On my notes about the town of Leidersbach were written: 1.70 meters equals 66.92 inches and 1.6 meters equals 62.99 inches. And for the life of me, I couldn’t remember why.
Hey, you young people, this is what happens sometimes after you turn 50. ;-)
What did these calculations mean? And what the heck did they have to do with this Lower Franconian town of four districts, located within the Spessart Nature Park?
Leidersbach — Top Areas Of Interest
I’ll tell ya, because it came to me a few minutes later… it was the average height of the men and women of the Neolithic age who used to call this area home around the Altenburg.
They might not have been all that tall, but it does make them smart if they lived here — because this place sure is pretty. And while it might look a tad (ok, a lot) different from their day, I think they’d sure enjoy what’s to see and do what’s offered around here.
Leidersbach offers all kinds of culinary specialties, including those made with the King’s veggie — asparagus and fine Franconian wines. I’m thinking the Romans would appreciate this too, since the place was once located along the Limes, or the edge of the Roman Empire.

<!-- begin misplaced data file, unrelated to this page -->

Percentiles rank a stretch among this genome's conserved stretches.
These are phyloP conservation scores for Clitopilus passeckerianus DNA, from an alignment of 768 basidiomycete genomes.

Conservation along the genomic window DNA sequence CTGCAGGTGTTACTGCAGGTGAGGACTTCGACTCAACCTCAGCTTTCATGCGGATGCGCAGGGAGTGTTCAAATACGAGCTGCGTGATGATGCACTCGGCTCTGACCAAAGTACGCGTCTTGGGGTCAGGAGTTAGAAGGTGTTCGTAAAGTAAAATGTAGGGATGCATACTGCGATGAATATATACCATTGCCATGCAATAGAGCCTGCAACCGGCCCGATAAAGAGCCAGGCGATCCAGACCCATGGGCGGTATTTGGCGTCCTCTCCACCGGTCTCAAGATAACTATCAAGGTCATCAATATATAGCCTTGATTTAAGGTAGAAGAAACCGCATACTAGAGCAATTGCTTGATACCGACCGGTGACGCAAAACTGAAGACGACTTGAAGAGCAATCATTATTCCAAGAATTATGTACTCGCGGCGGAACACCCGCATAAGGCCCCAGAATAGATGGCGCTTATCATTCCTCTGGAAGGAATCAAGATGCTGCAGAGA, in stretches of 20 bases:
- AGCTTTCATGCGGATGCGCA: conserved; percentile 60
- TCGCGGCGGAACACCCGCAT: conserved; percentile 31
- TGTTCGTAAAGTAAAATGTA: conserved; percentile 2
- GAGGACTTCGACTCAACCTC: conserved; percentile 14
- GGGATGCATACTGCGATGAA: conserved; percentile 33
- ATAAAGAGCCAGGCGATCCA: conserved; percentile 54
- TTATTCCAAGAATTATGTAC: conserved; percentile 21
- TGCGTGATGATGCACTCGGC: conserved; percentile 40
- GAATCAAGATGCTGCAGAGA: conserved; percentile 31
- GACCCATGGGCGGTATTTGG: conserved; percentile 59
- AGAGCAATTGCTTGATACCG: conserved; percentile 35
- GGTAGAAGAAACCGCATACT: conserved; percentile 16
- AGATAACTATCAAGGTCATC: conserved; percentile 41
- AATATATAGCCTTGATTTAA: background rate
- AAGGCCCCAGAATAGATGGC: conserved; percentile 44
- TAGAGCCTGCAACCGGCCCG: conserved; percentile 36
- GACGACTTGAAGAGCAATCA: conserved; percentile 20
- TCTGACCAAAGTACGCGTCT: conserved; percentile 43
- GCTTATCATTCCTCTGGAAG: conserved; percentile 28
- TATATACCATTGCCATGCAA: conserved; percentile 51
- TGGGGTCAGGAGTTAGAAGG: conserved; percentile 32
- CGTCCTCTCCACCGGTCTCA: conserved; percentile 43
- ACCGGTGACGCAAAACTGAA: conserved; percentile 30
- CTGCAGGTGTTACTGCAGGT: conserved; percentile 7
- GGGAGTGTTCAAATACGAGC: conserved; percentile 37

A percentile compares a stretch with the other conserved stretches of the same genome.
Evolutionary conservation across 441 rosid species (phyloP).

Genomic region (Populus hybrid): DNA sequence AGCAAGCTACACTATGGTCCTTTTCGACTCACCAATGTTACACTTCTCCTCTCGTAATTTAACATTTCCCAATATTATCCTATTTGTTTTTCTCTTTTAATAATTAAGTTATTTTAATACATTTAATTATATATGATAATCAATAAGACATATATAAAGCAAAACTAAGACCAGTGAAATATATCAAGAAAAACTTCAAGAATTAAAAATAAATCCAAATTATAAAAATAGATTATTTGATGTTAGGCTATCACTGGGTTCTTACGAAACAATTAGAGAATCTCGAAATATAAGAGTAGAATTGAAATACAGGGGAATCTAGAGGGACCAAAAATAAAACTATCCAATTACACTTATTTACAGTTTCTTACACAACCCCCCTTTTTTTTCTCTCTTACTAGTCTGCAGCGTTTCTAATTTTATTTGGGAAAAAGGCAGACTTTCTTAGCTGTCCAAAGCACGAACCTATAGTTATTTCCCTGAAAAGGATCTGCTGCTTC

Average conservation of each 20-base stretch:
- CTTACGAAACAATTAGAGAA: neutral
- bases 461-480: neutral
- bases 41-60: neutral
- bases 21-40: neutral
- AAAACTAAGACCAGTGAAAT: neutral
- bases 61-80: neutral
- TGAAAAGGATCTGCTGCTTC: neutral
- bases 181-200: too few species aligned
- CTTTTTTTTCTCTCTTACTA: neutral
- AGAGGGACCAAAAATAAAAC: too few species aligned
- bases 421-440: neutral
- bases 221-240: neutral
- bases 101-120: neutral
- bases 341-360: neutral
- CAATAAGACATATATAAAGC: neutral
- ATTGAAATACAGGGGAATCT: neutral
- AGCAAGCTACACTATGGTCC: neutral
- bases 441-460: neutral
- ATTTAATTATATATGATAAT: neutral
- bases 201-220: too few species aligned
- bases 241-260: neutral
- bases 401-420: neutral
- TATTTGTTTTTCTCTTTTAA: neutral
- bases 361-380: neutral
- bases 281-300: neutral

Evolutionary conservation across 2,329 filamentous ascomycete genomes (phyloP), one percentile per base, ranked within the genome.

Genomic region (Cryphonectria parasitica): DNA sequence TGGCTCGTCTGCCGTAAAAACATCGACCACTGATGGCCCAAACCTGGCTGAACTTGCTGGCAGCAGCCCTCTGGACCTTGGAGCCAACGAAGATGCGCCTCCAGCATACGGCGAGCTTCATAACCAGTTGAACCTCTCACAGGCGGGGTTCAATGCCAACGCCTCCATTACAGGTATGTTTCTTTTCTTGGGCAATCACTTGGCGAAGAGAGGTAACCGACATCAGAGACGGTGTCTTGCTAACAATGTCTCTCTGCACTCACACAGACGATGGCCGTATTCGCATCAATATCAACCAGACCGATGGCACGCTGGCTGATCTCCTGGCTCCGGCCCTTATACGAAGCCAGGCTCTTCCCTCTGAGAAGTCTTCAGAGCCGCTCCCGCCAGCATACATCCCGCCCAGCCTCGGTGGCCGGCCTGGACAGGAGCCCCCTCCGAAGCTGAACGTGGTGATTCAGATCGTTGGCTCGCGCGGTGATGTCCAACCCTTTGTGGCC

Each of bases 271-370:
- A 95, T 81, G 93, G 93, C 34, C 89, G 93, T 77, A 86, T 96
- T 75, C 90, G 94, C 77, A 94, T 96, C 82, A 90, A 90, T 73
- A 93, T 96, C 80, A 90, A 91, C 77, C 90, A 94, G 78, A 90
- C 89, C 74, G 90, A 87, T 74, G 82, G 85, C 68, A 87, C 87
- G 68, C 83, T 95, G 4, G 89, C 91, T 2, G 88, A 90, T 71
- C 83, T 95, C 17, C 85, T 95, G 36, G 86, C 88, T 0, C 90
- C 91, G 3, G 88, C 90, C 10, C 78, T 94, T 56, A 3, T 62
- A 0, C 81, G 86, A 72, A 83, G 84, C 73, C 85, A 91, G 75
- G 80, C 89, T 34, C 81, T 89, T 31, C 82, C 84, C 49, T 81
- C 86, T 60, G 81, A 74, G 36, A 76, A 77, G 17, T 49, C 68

I have to tell you, Leidersbach is not for the “couch potato” crowd; it’s an area bursting at the seams for the outdoorsy crowd. Said to be in the Räuberland, or “Robber’s Country,” this heavily forested region is perfect for everything from biking, to hiking, and even skating.
And when your feet are tired from all that, come on over to the Barfußpfad (Barefoot Path) at the Wassertretanlage (Water-treading Basin), where the water is chocked full of natural minerals. I’m pretty sure the Alpine climate has to be good for you, too. Just as I’m sure the campsites, the BBQ areas, and Nordic Walking trails can be helpful to your health as well.
A healthy body is nothing without a healthy brain, so you can educate yourself with some history while you’re here, too. Ok, let’s not split hairs here, but I’d say the Wasserschloss Mespelbrunn qualifies as part history/part outstanding architecture. The castle, built in 1551, has pretty much managed to survive without too many problems, all thanks to its remote location.
Leidersbach is also home to quite a few old churches, like the Pfarrkirche St. Laurentius in the village of Rossbach. And there’s a pretty “wayside” chapel, built in 1899, and the Church of St. James, constructed in 1819.
Pahhh, and I thought turning 50 was getting old. But no matter your age, you’ll enjoy it here — just like those short prehistoric folks. ;-)